Veganism can hardly be considered to be an alternative lifestyle anymore. Australia is, in fact, the third-fastest growing vegan market in the world. Melbourne is staking a claim to soon being the vegan capital of the world; although, they might have competition from Berlin, where police were called to break up the crowd who had gathered for the opening of a new vegan restaurant, with hungry customers spilling onto the street. It's hardly surprising that there is a proliferation of vegan products across multiple industries. And why shouldn't there be? It's a growing market, and savvy businesses recognise that accommodating vegans can result in lucrative returns.
Hairdressing should be no different, and with a number of hairdressing supplies being decidedly non-vegan, it can be possible to tap into this expanding market by simply adding a few product lines to existing supplies. So as a hairdresser, how can you offer your vegan customers an experience that aligns with their lifestyle?
It's really just a matter of checking the ingredients when it comes to which products you can endorse as vegan (if the supplier hasn't already provided this information). Before claiming a product as the vegan you will need to ensure that it doesn't contain any animal products, which in hairdressing supplies are generally milk derivatives or bee products such as beeswax or honey.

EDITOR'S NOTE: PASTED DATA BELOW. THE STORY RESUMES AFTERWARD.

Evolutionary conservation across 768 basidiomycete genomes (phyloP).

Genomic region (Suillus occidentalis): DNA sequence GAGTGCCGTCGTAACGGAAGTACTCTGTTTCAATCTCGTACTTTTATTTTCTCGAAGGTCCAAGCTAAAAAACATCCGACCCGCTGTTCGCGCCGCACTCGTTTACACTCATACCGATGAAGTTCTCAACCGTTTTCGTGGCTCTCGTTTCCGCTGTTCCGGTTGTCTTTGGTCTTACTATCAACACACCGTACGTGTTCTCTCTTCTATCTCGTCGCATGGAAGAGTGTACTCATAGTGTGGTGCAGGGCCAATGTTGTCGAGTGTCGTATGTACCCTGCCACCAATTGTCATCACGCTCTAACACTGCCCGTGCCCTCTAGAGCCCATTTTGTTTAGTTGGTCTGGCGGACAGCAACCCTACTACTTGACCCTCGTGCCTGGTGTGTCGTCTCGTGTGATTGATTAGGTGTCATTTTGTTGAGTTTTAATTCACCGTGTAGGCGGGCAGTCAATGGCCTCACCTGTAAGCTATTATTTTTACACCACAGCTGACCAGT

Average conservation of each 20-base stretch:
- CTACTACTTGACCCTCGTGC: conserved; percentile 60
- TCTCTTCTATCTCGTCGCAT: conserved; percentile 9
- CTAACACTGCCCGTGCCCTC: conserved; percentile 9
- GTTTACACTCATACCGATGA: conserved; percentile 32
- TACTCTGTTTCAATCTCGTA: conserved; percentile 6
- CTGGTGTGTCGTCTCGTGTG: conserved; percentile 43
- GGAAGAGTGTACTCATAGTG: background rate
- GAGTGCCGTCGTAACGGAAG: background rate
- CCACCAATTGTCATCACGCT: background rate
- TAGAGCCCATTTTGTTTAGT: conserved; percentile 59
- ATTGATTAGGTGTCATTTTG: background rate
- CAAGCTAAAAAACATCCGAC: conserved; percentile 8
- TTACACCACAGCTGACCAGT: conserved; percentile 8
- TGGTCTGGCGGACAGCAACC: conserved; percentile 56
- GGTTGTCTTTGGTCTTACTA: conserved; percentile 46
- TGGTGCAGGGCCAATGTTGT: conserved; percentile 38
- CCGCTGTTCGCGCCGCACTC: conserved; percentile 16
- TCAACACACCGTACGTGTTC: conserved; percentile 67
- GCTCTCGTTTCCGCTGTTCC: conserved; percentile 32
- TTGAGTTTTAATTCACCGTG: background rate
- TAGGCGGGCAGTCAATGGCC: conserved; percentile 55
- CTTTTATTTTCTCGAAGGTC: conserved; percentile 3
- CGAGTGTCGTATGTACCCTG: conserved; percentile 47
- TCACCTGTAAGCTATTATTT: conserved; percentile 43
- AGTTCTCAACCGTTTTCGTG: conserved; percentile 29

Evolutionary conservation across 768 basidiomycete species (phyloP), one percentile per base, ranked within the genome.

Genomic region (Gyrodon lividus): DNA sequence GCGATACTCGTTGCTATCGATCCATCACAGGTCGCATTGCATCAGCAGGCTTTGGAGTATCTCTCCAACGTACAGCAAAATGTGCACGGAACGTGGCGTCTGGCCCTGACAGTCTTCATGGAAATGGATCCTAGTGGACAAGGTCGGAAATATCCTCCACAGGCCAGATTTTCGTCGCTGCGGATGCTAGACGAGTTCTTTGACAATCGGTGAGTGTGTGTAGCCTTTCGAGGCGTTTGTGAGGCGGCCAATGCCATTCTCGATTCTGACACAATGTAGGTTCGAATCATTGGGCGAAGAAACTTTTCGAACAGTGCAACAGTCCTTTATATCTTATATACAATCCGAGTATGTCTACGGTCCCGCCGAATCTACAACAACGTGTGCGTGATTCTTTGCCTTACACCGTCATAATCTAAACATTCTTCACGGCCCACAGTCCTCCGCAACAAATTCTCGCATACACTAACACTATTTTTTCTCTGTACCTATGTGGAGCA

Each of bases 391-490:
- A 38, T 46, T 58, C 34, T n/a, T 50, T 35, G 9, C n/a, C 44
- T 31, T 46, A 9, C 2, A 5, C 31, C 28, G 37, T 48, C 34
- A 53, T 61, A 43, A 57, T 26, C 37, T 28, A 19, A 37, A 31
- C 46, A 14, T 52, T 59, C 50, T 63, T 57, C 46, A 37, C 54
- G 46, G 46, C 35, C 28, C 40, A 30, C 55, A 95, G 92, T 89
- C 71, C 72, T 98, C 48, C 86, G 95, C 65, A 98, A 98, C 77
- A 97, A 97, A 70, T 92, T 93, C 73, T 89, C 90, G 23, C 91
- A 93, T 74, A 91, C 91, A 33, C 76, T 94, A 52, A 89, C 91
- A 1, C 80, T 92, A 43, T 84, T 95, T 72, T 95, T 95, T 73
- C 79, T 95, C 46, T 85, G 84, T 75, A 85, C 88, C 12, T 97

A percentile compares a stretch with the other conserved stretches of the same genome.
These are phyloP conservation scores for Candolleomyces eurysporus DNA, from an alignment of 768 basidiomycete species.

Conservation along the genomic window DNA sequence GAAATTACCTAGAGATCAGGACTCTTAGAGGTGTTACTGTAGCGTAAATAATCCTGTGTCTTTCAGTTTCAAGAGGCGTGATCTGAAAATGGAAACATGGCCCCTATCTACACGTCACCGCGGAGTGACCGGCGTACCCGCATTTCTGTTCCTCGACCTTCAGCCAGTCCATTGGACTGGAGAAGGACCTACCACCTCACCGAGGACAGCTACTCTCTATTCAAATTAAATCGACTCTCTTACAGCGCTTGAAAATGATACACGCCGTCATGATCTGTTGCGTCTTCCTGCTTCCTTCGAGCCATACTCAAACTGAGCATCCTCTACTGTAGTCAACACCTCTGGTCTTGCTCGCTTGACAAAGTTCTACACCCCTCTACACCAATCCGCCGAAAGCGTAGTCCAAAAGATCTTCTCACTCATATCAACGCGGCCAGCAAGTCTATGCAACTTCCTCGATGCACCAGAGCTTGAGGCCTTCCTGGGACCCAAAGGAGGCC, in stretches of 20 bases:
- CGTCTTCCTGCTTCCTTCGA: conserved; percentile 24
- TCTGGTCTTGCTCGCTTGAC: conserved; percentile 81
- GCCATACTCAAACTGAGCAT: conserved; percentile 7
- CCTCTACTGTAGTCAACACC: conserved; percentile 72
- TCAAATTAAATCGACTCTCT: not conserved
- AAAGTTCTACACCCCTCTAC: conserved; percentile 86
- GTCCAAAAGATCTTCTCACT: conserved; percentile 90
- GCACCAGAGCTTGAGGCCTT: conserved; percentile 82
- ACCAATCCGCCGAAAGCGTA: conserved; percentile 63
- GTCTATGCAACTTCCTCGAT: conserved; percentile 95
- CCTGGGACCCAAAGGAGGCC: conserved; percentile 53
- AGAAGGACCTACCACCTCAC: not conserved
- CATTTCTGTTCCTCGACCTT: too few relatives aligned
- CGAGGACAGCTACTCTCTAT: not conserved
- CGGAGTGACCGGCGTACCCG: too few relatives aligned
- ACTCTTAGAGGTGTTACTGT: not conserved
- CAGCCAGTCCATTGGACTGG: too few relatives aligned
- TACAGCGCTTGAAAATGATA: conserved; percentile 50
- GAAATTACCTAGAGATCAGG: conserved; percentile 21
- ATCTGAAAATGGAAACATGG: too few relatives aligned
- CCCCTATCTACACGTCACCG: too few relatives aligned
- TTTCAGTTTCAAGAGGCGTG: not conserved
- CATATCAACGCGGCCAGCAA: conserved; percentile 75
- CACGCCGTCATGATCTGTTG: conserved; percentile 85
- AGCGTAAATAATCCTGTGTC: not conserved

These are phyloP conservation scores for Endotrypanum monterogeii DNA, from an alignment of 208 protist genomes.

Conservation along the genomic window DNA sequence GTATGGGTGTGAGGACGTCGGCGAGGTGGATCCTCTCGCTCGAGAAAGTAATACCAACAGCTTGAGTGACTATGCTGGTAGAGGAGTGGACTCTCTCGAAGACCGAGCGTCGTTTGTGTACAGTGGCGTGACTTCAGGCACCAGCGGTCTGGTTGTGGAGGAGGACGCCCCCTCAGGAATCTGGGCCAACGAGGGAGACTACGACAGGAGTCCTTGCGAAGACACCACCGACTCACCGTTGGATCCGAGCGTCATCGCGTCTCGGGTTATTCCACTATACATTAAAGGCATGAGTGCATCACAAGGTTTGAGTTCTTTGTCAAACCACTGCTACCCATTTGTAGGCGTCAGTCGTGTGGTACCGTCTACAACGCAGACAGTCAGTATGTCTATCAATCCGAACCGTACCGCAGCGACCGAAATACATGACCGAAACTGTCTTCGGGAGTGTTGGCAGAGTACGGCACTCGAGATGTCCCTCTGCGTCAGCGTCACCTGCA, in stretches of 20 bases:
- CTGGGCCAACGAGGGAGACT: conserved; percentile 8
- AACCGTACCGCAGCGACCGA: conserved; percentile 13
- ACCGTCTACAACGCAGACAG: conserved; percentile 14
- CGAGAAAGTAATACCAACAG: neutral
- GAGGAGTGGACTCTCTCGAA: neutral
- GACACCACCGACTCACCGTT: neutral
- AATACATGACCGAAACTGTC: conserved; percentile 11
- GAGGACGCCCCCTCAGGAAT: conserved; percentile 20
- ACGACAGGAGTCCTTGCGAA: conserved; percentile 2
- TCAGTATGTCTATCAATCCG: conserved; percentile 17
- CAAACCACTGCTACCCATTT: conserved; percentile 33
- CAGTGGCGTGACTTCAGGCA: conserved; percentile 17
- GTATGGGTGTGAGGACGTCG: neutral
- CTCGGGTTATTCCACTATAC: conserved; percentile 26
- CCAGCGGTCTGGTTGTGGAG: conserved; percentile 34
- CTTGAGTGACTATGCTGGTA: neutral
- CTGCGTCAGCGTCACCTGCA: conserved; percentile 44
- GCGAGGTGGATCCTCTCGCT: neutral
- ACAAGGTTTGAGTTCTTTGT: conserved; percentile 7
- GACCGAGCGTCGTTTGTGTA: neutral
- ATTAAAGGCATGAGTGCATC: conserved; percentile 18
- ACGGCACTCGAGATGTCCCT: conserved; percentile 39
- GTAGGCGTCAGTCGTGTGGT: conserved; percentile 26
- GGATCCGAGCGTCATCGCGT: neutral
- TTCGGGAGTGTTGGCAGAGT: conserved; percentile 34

If you're unsure about any of the terminologies in the ingredients list (where you might suspect that it's an animal product which has been given another commercial name), you should double check this with the supplier. If demand grows, you might wish to actually start stocking vegan products where the guesswork has been removed. You could gauge interest by advertising a vegan service and seeing if demand warrants the stocking of specialist products.
While it's relatively easy to find hair colouring that doesn't contain any animal products, you also need to be mindful of the safety checks performed on the product before it was made available. Was the product tested on animals? This is a common occurrence, but again, you can check this with the supplier. In order to be able to offer vegan hair colouring, not only do you need to ensure that the dye doesn't contain any milk derivatives or bee products (or any animal products at all), but also that it was not tested on animals. Specialist vegan hair dyes are available.
Don't Forget the Refreshments
Also, if your salon is in the habit of offering clients a coffee or tea as a part of the service, it can be prudent to have at least one non-animal milk in your salon's fridge. This can be easy to overlook, but you should remember to start purchasing soy, almond or cashew milk to have on hand.
The changes needed to make a hair service vegan can sometimes be surprisingly minimal, giving you the ability to serve a rapidly growing market. For more information on hairdressing supplies, contact a local business.